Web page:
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React Vanilla Hello World

React is a DOM manipulation library. It contains methods that allow us to create virtual DOM nodes, then render them to the real DOM so they appear on our web page.

A minimal React index.html page looks like this:

<!DOCTYPE html>
<div id="app"></div>
<script src=""></script>
<script src=""></script>
<script src="app.js"></script>

We have a div with an id of app, then we have three script tags, two of which belong to React, and one of which (app.js) contains our code.

Creating virtual DOM nodes

To use React, we create virtual DOM nodes, like so:

var el = React.createElement('h1', null, "Hello, world!");

The parameters are:

  1. The type of element we want.
  2. A JSON object which will be used to make attributes (we call them props).
  3. The content of the element. This might be an array of other elements.


Creating this DOM node does nothing visible, because it's not attached to the DOM.

If we want to take these changes and slap them onto the real DOM, we have to 'render'. We do this using ReactDOM, which is the second dependency of our app.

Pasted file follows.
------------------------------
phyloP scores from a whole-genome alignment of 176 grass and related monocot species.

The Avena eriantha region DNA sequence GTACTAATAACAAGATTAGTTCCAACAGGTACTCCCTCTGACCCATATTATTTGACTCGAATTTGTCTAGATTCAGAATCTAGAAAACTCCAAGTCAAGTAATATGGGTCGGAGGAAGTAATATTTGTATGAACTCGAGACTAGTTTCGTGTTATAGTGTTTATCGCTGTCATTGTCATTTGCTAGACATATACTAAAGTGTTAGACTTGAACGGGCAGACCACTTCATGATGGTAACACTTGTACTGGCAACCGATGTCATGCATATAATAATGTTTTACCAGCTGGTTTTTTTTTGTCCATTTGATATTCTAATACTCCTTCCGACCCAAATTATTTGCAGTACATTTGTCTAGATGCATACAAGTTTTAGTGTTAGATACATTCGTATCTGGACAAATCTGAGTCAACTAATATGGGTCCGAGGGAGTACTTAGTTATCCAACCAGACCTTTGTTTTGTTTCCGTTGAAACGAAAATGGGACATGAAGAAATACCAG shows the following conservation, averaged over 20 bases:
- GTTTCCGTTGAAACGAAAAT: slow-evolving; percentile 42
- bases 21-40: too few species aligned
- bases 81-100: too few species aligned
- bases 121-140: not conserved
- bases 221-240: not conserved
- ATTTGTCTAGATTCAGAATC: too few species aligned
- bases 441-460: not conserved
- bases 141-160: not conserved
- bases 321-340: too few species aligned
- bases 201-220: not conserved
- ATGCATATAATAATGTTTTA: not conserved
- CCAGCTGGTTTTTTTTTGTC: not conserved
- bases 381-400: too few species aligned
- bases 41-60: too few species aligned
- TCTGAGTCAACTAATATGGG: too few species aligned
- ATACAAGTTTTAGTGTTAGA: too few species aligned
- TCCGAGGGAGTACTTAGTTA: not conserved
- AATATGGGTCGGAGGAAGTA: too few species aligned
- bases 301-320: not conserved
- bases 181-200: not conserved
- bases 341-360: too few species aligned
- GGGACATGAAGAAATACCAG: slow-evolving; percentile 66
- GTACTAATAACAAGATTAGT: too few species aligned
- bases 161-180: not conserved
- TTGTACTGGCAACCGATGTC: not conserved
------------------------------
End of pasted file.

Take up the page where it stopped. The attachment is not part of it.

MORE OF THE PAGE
Here's that in context:

See the Pen React Hello World by Nicholas Johnson (@superluminary) on CodePen.

Try and change the hello world app to a goodbye world app.

React-DOM gives us shortcuts

Typing React.createElement all the time is going to get stale quite quickly. React gives us helper methods for common html DOM nodes. Say we want an h1, we can call:

React.DOM.h1(null, "Hello, world!");

This is fully equivalent to:

React.createElement('h1', null, "Hello, world!");

Here's that in context:

See the Pen React Hello World by Nicholas Johnson (@superluminary) on CodePen.

Try and make an h2

Exercise - Hello React

In this course, we'll be working in code pens some of the time, and sometimes directly in the browser.

In this exercise, we're just going to get a React Hello World running in a browser, without pens, or tooling, or ESNext, or any other fancy shmancy stuff that we'll get to later. Just plain, workmanlike, ES5 and HTML.

Make an index.html file using the above as a guide. Now make an app.js file. Open the index.html file in your browser. Try and get a halfway decent little hello world running.

Note: Don't do copy-pasting. No-one learns from copy-pasting code. Try to do it from memory without referring to the notes.